Web conferencing software can be – what’s the right phrase? – dang expensive. Especially if you’re someone who works on your own and has to pay somewhere in the vicinity of $50/month just to do some effective communication with colleagues, clients, and co-workers. Hey, it might not sound like much, but if your business counts on running a low overhead, then you’re in quite the pickle indeed.
The good news is that there are a number of free web conferencing tools out there that allow you to bypass the cost altogether and skip straight to the meetings. Yugma is one of them, and in this Yugma review, we’re definitely going to make sure that you understand why some web conferencing products allow a free version to be published at all.
The secret is that the free versions of web conferencing programs are free because they essentially act like extended trials – by giving you a limited range of options as well as a limited amount of attendees, they’re counting on the fact that you’ll probably end up wanting more in the long run. But if you don’t have any need for more, a product like Yugma might be exactly what you’ve been Googling for.
Let’s take a look at Yugma’s features and see if it’s worth your curiosity.
The Options: Free and Not-So-Free
Like other web conferencing tools with a “free” version to entice you, there really are two main options at Yugma: you can go with their paid options or with their unpaid options.
If you don’t want to go with a mainstream option like Fuze Meeting or GoToMeeting, there’s a chance that you’re interested in Yugma because of the unpaid version. So let’s take a look at their unpaid features first and see if they’re worth – well, not our money, but our time, at least.
A free Yugma meeting allows you to invite up to two attendees – see, that’s that “limited” stuff I was talking about before. This is great if your company is comprised of three people, but once you get to four you suddenly need to upgrade. It’s not such a bad thing, however, if most of your online business interactions are simply face-to-face meetings, in a manner of speaking, that only require two people – or at least two computers – total.
Heck, the free option at Yugma is better than some other programs, allowing you only a maximum of one other attendee. We’re surprised Yugma doesn’t advertise “50% more free attendees,” misleading as it may sound.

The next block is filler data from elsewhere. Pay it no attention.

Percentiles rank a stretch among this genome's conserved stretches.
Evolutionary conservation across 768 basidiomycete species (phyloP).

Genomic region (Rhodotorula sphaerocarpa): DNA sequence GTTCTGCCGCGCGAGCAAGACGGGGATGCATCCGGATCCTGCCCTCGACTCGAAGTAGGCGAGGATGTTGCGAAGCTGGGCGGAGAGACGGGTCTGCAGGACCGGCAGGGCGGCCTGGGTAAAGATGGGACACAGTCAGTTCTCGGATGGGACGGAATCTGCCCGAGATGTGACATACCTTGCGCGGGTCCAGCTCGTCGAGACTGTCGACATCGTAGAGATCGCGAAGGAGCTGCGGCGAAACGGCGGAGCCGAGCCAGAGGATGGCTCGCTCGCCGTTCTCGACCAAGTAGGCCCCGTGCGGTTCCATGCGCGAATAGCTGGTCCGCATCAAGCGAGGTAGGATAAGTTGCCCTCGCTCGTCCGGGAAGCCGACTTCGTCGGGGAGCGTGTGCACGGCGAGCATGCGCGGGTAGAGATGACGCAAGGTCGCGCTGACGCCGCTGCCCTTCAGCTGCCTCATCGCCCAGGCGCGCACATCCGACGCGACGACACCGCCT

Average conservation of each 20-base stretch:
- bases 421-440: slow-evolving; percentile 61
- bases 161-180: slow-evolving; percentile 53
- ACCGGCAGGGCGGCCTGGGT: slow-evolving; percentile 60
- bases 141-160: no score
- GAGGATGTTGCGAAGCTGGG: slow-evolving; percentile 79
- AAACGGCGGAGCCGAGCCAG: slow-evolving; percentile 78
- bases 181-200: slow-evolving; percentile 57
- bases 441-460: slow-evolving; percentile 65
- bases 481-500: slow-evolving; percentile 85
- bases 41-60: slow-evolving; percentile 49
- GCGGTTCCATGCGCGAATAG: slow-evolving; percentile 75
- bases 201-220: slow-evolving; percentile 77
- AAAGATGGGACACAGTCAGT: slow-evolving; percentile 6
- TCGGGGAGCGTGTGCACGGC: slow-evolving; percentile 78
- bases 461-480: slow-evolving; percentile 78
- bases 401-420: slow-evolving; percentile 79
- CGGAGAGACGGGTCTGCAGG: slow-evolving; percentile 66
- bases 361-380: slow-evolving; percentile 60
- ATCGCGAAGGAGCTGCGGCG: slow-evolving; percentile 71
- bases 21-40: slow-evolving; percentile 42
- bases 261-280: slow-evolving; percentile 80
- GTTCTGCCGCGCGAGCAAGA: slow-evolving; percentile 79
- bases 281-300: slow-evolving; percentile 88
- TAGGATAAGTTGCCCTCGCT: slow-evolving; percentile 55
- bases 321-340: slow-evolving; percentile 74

Signing up for the free Yugma meeting software is a snap, which is good news especially if your clients or business partners haven’t set it up themselves. And while there are other options for web conferencing online – say, a video chat on your iPhone – it’s the business meeting nature of software like Yugma that really sets them apart.
Sharing files, sharing desktops – all those goodies are present here at Yugma.
And what about the paid version of Yugma? Advertised as Yugma’s “P” series (hmm, I wonder what the “P” stands for), the prices are pretty reasonable, switching predictably between the monthly and annual payment structures.
The most expensive version of the P series will cost you about $160/month, which is definitely on the higher end of all the web conferencing tools we’ve seen here at Clickfire.
With prices that range from relatively cheap to relative expensive, I couldn’t find much to differentiate all of the different payment options at Yugma. In web conferencing software, there’s usually a small degree of variance within prices – say, three different prices total, depending on what you end up buying from their service.
Yugma, however, seems to offer all of its basic paid feature packages to all of these pricing options, meaning it’s hard to tell what you get when you pay for more…stuff. Of course, being able to invite more attendees usually comes with the higher prices, which is a trick the web conferencers employ that I’ve never been a fan of.
Why not charge a flat rate and allow us to use the software as we will? At the very least, you’d differentiate yourself from the competition and would get reviewers like me to recommend you to others.
Yugma’s got some nice features, though, including Skype integration and the normal online collaboration tools you should expect. Being able to tap into each other’s computers like you’re working right next to each other – even if you’re on different continents – is the main attraction of web conferencing software, after all, and it’s certainly part of what makes Yugma so attractive. But should you end up choosing the paid or the unpaid version?
Who Should Use Yugma?
Given the crowd of other web conferencing programs out there – and heck, you’ll even find a bunch of them reviewed at Clickfire – it can be hard to figure out what makes one stand out over another.
But, thus far, Yugma’s free web conferencing option is probably the most attractive because it allows the most collaborators (three total) and there aren’t any weird pricing attachments or requirements that would make you want to steer clear of it.
Is Yugma trying to get you to sign up for its paid version? Of course, but that’s not a major fault. And, heck, you may find up that you like Yugma enough that you don’t mind paying them a paltry ten dollars a month to use their software at a higher level. If you’re running a business successful enough to require frequent online collaboration, then there’s a good chance that you’re going to be able to afford Yugma as it is.
So, while I can recommend Yugma’s free version, we’re not sure you’ll want to choose its paid version of something more mainstream – something that other people (like your clients) are more likely to use themselves.
Even so, a startup company would be insane to ignore a good offering like Yugma’s free web conferencing software.